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Torit Court jails man over bush meat

By Ijoo Bosco

 

Wildlife court in Eastern Equatoria State capital, Torit, has sentenced a 37-year-old man to four years in prison and a fine of 600,000 South Sudanese Pounds for trading bush meat.

Maj. Gen. Paul Adot Stephen, Director of Wildlife Service in the state, explained that the man was arrested on March 19th while driving a Land Cruiser belonging to Lafon County Commissioner Magisto Ukach.

The vehicle was loaded with bushmeat, which is strictly prohibited by law.

“Our law states that any vehicle used for wildlife crime is considered evidence,” Maj. Gen. Adot said. “The car and driver were detained, and the case concluded today with the sentence.”

Commissioner Ukach however denied any involvement in the incident, claiming he was in Juba for official duties and that the car was sent to Torit for repairs by the county executive director.

“Our security forces apprehended a Land Cruiser on March 19th. Upon investigation, we discovered it belonged to the Lafon County Commissioner,” General Adot explained.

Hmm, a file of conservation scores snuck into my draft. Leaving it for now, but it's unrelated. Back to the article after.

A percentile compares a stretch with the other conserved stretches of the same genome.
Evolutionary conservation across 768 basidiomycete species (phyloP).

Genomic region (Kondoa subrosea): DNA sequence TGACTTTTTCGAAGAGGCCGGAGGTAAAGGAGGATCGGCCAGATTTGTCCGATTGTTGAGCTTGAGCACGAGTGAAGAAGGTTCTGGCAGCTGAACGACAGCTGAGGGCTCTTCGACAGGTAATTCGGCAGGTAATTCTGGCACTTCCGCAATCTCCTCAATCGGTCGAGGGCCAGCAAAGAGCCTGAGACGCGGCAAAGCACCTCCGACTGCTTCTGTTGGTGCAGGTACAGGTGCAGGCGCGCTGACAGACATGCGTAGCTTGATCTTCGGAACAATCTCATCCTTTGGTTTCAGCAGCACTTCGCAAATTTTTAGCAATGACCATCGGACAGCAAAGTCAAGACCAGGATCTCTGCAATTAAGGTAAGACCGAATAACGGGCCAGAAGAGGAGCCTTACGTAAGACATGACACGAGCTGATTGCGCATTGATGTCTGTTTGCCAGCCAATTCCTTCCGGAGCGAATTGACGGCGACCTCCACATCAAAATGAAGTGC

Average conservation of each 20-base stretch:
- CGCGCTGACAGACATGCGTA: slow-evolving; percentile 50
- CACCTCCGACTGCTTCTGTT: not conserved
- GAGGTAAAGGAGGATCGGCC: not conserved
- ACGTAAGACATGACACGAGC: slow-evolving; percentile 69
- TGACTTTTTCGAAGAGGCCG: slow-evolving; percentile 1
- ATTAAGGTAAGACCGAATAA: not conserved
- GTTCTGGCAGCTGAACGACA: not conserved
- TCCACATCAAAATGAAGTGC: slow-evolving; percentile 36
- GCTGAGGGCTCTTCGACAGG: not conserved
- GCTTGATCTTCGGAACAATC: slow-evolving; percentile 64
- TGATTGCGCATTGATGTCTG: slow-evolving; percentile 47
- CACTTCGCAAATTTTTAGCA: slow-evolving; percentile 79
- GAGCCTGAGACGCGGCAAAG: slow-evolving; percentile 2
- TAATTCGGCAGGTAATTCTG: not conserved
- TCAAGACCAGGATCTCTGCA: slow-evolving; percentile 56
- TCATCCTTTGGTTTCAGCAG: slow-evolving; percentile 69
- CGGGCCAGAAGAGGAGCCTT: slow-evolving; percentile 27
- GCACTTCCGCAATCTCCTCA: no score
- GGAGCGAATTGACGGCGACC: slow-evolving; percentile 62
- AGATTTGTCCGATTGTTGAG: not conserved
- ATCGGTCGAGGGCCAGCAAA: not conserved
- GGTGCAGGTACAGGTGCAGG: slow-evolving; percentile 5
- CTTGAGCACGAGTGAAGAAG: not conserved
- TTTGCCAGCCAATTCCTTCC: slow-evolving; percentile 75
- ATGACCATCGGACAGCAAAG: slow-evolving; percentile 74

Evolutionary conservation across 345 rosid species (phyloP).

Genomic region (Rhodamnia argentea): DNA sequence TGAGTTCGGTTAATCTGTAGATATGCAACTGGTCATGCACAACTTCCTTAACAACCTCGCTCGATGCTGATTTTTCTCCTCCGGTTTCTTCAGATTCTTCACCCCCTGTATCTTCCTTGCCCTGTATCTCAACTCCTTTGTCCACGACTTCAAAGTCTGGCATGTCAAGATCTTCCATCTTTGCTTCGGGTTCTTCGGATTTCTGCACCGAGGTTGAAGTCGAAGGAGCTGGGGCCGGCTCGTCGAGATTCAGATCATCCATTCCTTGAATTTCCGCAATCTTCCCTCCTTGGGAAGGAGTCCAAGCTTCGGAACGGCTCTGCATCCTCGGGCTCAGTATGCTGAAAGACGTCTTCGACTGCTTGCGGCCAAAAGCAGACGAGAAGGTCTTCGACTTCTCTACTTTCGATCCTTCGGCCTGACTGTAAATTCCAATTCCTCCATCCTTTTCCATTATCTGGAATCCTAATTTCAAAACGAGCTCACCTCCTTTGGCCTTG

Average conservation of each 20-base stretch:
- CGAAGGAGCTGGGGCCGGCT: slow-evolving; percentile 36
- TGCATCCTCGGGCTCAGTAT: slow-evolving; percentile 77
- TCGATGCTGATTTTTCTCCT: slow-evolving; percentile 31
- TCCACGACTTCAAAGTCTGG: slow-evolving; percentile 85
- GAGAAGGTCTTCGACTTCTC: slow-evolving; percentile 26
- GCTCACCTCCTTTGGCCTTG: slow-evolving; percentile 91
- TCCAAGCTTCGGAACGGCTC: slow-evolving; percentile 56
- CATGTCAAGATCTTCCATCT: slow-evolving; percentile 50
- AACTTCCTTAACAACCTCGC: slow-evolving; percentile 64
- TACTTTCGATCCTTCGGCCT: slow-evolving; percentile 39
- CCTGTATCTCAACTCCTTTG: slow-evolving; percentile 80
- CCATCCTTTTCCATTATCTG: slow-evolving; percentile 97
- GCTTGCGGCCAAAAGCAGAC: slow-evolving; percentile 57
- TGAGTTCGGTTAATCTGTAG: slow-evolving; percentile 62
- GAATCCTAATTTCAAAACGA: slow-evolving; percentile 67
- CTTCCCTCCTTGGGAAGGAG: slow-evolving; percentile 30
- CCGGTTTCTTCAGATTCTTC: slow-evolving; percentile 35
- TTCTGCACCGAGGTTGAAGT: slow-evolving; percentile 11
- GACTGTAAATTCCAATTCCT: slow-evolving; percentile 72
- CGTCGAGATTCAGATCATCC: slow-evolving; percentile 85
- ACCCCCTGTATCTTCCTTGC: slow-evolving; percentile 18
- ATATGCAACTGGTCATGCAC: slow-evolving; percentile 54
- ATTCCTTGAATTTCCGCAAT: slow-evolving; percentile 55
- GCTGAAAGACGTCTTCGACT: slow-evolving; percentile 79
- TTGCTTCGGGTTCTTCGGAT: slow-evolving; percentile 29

“Our law dictates that any vehicle involved in wildlife law violations is considered evidence and brought to court. The car and the driver were detained, and today the court concluded the case.”

The court ultimately found Commissioner Ukach innocent of personal involvement but acknowledged that his car was used for the illegal activity. The presiding judge issued a final warning to the commissioner regarding the careless use of his vehicle for illegal purposes.

The driver received a four-year prison sentence and a 600,000 SSP fine. The court also ordered the confiscation of the car unless the fine is paid within a specific timeframe.

Maj. Gen. Adot emphasized the importance of adhering to the law, regardless of one’s position.

“Government officials are not above the law. Cars provided by the government are not for illegal activities. We all, including the president, are subject to the law. This serves as a reminder to all government employees to strictly follow regulations, including wildlife laws,” he concluded.

 

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